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De-Mystifying Software-Defined Storage

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De-Mystifying Software-Defined Storage

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Software-defined Storage (SDS) is being spoken about everywhere these days and various definitions of SDS are floating! This write-up is an attempt to represent SDS in simple language!

Storage has traditionally been defined and managed in software only – create LUNs/volumes or NFS/CIFS shares on storage arrays and export them! So, why is the industry abuzz with Software-defined Storage and how is this different?

In a single line - the attempt is to make the software intelligent, so as to make it easy for the user!

In traditional systems, the requirement was to have block or file storage to execute I/Os, which required software configurations like RAID-levels, LUN creation, NFS/CIFS share creation and so on. But, as technologies evolved, various configurations like thin provisioning, compression, deduplication, tiering got introduced! This provided a better control and optimization with respect to user’s requirements, but at the same time it complicated things as everything has a trade-off! For instance, inline deduplication would optimize storage capacity but impact performance! So, how does a user ensure that all his requirements are met within the acceptable limits i.e. optimal storage capacity with acceptable performance numbers? This is how the scenario can be represented - 

And, imagine the scenario when requirements get refined! The admin has to revisit and redo stuff!

Now, consider the case of Software-defined compute – Server Virtualization! With hypervisor software from VMware, Hyper-V, etc. the user defines the basic requirements like CPU cores, CPU speed, RAM, HDD capacity and he is automatically provided a VM to work with!

Can something similar be done for Storage? (In fact, it started under the name of Storage Hypervisor and eventually got renamed to Software-defined!) The idea is to let the user define his requirements in terms of Quality of Service (QoS) parameters like storage capacity, IOPS, bandwidth, etc. and he should be given a storage interface to store his data irrespective of what lies underneath!

Also, reconfiguring or modifying the properties should be as simple as shutting the VM and making the changes! Add to this advance capabilities like cloning, migration, DR, etc. on a per storage entity basis! The idea is to make it simple in line with Server virtualization with all the benefits of scalability, availability, etc.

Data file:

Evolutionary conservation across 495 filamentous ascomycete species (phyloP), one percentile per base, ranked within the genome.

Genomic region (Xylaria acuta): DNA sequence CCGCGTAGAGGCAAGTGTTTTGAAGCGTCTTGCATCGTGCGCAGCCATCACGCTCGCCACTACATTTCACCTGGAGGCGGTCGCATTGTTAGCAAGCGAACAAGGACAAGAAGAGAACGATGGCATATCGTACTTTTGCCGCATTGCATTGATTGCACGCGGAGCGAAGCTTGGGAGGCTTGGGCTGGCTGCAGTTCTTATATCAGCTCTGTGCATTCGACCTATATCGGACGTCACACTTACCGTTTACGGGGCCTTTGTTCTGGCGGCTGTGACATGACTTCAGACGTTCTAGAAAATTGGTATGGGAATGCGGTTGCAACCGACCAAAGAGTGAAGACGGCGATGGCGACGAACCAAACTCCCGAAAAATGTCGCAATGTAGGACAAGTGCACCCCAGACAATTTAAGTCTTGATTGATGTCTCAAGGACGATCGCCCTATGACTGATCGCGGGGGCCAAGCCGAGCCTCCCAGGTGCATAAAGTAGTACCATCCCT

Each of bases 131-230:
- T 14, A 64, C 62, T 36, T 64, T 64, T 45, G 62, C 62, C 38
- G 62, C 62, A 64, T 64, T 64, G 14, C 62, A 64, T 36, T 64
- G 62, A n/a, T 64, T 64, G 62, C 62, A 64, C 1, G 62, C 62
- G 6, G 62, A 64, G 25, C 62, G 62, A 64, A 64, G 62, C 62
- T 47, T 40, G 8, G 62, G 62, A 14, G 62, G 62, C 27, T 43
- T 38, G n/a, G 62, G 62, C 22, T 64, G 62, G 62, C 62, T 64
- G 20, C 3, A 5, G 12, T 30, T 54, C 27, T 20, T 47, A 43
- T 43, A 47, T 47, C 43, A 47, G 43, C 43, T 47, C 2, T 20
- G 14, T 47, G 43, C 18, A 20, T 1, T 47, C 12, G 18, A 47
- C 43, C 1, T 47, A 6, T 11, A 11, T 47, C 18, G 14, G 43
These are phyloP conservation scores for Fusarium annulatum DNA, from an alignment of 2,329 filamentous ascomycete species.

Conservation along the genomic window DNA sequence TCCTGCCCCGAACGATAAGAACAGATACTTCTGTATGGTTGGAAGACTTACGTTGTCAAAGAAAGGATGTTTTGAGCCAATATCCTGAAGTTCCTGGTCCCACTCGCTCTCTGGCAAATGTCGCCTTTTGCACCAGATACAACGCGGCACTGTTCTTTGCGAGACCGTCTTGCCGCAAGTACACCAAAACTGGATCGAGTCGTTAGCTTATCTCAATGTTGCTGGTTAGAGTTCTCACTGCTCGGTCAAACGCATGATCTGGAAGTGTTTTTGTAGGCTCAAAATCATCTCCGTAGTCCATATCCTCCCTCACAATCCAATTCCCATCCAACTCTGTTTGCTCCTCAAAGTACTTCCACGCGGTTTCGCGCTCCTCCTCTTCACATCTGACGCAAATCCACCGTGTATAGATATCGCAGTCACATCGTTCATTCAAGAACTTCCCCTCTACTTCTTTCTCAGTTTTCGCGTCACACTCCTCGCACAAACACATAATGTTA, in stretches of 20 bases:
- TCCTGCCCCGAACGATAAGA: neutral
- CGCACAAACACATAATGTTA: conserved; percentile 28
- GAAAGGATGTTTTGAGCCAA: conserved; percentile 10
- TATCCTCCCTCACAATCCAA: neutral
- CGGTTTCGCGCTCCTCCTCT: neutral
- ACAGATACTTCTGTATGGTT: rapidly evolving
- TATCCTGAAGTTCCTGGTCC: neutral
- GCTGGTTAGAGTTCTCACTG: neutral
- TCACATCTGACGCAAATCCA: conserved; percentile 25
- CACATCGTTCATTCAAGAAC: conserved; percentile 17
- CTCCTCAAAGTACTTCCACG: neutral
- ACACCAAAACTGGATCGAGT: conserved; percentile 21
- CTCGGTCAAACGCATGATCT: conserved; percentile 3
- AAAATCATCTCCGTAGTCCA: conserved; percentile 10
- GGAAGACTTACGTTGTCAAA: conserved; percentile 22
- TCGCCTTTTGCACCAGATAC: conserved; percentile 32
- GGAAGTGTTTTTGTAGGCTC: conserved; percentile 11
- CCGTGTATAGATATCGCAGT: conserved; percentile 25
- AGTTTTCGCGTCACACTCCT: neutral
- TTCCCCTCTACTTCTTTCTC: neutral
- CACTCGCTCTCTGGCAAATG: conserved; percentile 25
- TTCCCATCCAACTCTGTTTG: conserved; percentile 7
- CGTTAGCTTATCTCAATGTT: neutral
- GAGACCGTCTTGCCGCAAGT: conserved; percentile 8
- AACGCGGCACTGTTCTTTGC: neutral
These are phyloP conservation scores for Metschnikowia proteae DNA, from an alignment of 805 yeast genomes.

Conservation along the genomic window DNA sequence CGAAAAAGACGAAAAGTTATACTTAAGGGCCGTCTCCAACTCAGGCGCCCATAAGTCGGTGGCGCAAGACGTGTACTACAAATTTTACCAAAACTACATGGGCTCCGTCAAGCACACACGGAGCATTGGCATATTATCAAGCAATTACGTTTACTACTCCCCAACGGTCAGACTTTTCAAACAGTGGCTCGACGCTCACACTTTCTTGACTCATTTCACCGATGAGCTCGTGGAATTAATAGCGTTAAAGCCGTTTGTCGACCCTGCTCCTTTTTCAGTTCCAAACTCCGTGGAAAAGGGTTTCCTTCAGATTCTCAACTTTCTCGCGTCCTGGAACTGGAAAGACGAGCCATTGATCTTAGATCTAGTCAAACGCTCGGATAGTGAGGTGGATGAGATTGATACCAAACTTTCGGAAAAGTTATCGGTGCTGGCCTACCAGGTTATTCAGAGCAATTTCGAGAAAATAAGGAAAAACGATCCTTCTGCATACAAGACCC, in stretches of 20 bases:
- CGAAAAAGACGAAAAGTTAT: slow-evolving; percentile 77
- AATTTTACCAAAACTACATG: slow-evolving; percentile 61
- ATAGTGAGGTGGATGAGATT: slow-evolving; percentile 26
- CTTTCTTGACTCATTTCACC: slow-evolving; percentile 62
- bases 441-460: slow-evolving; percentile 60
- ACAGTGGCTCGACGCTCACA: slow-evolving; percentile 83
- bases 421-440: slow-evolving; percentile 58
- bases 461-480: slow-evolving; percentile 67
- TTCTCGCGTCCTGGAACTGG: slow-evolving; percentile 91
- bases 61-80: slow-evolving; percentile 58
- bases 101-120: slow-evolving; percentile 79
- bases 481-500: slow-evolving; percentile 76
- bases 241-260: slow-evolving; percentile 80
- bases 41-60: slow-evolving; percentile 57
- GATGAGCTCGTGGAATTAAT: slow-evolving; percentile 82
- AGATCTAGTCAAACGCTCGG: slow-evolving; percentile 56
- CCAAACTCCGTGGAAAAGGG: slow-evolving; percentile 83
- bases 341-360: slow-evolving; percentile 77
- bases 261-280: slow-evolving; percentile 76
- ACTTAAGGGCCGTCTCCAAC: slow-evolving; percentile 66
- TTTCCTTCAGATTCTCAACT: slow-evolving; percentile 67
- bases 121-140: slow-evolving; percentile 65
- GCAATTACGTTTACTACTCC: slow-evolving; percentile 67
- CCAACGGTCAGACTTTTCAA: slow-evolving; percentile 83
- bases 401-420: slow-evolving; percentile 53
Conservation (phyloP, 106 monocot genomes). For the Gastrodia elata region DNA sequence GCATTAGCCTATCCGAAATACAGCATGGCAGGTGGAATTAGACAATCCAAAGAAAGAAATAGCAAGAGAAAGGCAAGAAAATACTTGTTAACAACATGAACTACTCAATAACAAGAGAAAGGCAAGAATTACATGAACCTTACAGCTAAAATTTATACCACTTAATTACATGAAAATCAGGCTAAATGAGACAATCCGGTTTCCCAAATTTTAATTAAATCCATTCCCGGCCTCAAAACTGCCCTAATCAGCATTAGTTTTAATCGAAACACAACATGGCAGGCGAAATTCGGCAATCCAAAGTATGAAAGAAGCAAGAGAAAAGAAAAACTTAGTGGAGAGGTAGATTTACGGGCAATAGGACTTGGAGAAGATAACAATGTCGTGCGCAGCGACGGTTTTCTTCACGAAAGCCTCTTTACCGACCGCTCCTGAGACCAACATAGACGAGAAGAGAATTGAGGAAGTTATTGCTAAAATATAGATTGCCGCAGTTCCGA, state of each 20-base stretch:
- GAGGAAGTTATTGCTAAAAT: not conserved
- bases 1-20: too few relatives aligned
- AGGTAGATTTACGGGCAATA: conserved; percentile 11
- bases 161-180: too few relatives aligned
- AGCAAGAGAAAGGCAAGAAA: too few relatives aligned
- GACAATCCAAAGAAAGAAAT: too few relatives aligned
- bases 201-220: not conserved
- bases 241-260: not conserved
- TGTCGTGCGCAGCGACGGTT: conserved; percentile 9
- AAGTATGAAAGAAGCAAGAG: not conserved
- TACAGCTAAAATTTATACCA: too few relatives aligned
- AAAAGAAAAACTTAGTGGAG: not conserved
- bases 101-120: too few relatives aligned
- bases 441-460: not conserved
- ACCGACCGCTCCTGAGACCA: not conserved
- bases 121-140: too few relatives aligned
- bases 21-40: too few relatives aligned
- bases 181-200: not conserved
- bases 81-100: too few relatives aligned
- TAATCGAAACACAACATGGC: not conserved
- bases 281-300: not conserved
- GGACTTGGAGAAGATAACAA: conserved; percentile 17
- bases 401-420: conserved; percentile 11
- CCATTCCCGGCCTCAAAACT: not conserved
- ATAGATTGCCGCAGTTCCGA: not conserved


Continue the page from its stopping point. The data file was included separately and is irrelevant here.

There are many debates as to what a SDS solution should do, but at high-level, it should certainly do the following –

·  Hardware Abstraction aka Storage Virtualization – Like the Hypervisor Software layer does! The user should be able to obtain storage without worrying about underlying hardware or associated proprietary storage management software!

·  Orchestrate the complete process of mapping the QoS parameters to storage allocation – Based on the QoS requirements like data availability, capacity, CPU performance, the software will algorithmically decide which RAID levels are to be applied, which replication or erasure coding mechanism is to be applied and so on. For instance, when a user requires 500K IOPS, the software will be intelligent enough to assign SSD drives instead of HDD drives! Hence, once the parameters are entered by the user, the software will automatically provision and provide the user with access to corresponding storage (Just like how VMs can be obtained from public cloud like AWS)

·  Provide APIs – To allow applications to programmatically make adjustments to storage! For instance, an application can ask for more resources when it predicts that a peak period is about to begin!

And this is how the above illustrated scenario can be represented after incorporating SDS – 

All the individual software levers (compression, RAID levels, etc.) are set automatically by SDS software, based on the QoS requirements. Hence, SDS needs to have the intelligence to match QoS parameters to Storage parameters (done manually by the admin earlier). An example of the parameters to match could be – 

Lot of discussions around open standards, commodity hardware, additional features, vendor lock-in, etc. are being carried out and this is will continue as SDS evolves! But, the basic idea is to make user’s life simple!


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